During the fall semester, in-person concerts, events and lectures that involve outside guests will not be held, per the university’s COVID-19 travel and visitor policy.
This is a past event. Its details are archived for historical purposes.
The contact information may no longer be valid.
Please visit our current events listings to look for similar events by title, location, or venue.
Monday, September 14, 2020 at 11:15amVirtual Event
While the colonial and contemporary agrarian economy of Bengal’s Himalayan foothills is most often associated with the tea plantations of Darjeeling and the Dooars, the small farms of nearby Kalimpong were also a key space in which colonial agents and missionaries worked to “settle” the mountainous terrain. Focused on Kalimpong, this paper traces the trajectory of one technology of settlement, agricultural extension, from the late 1880s to the early 1940s. It highlights colonial agricultural extension’s racialized and gendered politics, as well as its implication in a long-term biopolitical project that merged material (i.e. food) provision with social reproduction (i.e. childrearing, kin-making).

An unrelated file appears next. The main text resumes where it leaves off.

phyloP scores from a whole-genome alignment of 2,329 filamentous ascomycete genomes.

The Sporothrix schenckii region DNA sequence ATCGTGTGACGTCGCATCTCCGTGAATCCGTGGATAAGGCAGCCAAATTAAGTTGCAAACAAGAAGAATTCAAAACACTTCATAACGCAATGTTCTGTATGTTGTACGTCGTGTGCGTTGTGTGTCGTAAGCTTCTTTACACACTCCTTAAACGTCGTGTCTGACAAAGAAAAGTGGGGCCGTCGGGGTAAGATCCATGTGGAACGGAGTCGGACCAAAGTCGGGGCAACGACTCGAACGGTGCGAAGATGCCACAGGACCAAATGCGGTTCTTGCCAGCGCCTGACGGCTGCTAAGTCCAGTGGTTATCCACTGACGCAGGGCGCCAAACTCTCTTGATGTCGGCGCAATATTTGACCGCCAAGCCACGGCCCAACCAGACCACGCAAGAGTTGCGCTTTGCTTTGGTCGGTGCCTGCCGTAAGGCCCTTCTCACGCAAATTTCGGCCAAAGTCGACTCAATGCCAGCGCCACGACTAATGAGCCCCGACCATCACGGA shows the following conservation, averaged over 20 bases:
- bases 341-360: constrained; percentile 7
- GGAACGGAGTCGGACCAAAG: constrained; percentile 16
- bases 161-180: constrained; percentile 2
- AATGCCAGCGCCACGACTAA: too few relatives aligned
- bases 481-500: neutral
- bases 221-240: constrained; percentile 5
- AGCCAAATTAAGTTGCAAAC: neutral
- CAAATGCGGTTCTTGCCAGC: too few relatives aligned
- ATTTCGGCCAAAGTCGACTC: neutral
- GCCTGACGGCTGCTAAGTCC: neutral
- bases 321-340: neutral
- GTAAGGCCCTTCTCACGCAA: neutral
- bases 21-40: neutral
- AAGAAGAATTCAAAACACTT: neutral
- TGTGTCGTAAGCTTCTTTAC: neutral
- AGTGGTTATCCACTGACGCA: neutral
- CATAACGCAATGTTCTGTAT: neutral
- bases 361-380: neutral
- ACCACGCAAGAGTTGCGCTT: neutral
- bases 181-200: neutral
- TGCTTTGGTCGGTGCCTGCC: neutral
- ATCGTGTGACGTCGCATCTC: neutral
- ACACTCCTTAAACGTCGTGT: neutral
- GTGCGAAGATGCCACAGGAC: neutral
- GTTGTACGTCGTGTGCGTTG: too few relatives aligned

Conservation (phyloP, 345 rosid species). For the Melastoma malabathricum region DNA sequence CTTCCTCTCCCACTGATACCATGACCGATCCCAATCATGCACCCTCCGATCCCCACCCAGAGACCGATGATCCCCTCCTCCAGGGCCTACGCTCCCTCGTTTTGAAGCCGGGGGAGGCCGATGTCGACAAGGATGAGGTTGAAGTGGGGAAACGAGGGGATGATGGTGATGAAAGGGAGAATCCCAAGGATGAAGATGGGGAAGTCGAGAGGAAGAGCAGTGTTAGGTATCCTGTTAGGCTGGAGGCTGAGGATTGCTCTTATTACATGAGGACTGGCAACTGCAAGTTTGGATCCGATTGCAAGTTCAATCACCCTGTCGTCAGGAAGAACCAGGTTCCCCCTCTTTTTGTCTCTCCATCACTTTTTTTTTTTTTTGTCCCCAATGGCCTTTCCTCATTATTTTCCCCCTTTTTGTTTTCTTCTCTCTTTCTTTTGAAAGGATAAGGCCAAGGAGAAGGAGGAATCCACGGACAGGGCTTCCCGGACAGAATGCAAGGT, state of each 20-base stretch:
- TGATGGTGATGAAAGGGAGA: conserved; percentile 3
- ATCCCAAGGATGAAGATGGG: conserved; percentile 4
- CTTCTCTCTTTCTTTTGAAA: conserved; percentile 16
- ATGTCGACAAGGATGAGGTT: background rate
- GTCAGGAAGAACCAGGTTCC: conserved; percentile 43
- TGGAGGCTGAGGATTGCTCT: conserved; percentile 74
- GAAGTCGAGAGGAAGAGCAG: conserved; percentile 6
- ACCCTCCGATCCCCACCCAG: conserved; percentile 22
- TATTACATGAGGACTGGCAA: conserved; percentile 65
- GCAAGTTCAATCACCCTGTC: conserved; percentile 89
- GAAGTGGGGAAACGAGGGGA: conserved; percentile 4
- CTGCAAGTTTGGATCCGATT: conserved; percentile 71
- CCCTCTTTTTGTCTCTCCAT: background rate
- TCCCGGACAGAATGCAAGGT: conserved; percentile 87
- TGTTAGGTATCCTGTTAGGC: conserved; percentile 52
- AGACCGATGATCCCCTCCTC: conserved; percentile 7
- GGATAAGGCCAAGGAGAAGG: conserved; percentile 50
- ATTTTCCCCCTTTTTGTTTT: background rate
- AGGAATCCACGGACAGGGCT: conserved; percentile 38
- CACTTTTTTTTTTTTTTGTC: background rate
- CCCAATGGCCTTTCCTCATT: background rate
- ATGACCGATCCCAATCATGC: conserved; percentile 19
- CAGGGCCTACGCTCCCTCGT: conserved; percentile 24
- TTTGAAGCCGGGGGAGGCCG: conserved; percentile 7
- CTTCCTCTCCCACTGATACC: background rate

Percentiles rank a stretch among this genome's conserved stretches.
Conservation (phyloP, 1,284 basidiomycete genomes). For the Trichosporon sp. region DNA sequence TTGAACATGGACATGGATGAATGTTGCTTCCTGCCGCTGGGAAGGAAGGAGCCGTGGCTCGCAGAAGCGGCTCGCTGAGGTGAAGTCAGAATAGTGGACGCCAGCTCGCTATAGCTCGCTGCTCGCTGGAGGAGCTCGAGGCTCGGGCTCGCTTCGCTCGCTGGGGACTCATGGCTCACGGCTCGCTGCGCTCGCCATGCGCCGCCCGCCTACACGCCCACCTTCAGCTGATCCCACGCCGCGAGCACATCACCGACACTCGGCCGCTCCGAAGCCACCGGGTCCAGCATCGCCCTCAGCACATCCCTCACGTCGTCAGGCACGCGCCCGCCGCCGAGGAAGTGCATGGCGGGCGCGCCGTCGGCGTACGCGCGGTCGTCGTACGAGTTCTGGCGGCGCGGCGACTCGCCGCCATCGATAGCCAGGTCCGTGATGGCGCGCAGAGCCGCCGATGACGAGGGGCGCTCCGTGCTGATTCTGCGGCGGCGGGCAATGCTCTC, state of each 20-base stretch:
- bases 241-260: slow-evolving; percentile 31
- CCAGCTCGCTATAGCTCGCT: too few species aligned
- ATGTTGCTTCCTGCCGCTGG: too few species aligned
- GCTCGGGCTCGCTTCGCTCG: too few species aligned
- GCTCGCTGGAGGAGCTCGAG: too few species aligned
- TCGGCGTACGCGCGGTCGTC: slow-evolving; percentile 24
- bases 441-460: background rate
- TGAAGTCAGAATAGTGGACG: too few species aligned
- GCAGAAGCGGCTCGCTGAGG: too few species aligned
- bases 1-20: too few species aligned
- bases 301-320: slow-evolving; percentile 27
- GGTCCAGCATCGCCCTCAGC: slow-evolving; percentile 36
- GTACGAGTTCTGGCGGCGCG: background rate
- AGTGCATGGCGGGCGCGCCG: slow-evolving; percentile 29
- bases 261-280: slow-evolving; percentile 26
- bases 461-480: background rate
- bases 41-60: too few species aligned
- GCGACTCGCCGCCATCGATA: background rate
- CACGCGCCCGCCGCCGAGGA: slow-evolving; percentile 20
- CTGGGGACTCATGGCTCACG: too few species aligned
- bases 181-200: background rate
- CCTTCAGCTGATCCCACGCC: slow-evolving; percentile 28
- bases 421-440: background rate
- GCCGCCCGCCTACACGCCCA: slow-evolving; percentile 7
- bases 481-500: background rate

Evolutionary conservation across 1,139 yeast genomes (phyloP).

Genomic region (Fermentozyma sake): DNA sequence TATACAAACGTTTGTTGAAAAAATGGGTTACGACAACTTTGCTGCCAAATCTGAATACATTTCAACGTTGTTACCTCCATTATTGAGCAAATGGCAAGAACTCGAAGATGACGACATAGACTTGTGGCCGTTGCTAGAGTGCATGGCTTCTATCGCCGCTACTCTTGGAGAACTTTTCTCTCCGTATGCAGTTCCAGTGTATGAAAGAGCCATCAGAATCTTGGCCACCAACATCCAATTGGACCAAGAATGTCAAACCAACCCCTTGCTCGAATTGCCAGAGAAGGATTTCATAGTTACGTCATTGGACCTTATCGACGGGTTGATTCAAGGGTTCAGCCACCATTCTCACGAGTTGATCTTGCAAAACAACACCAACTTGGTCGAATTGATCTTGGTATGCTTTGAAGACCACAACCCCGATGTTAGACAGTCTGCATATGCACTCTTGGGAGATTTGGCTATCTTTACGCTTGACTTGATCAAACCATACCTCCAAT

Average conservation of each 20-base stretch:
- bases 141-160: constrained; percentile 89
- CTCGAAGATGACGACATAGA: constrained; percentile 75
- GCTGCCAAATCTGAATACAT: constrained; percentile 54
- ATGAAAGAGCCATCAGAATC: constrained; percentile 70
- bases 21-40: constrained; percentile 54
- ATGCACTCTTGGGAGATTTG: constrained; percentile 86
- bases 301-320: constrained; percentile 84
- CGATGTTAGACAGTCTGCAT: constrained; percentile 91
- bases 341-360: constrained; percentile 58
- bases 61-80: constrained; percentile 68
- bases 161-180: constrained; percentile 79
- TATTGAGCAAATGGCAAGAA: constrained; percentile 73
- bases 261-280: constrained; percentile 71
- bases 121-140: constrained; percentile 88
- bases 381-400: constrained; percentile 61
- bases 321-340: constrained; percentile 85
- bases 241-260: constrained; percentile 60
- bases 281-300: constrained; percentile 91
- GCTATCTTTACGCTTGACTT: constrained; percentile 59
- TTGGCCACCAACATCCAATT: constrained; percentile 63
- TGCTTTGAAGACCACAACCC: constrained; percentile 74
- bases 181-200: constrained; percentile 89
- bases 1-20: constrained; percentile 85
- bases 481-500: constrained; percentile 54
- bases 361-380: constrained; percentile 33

Agricultural extension created a patchwork of relatively biodiverse small farms in Kalimpong that historical and contemporary accounts describe as a “green belt:” a socio-ecological opposite and a definitive outside to the plantation monocultures that dominate the hills. Despite this sense of deep contrast, this article describes how extension work aimed at the productive and reproductive labor of Nepali, Bhutia, and Lepcha small farmers in Kalimpong was essential to the architecture of the plantation economy. Through a combination of missionary agricultural education, state cadastral surveying, forest conservation, and seed distribution, extension work in outsides like Kalimpong absorbed the plantation’s biological and moral excesses while replenishing its deficits.
Sarah Besky is Associate Professor in the Departments of International & Comparative Labor & Labor Relations, Law, & History in the ILR School at Cornell. She is the author of The Darjeeling Distinction: Labor and Justice on Fair-Trade Tea Plantations in India (University of California Press, 2014) and Tasting Qualities: The Past and Future of Tea (University of California Press, 2020), as well as the co-editor of How Nature Works: Rethinking Labor on a Troubled Planet (SAR Press, 2019). Her new research explores the intersections of agronomy, Tibetology, colonial governance, and small-scale farming in the Himalayan region of Kalimpong, West Bengal.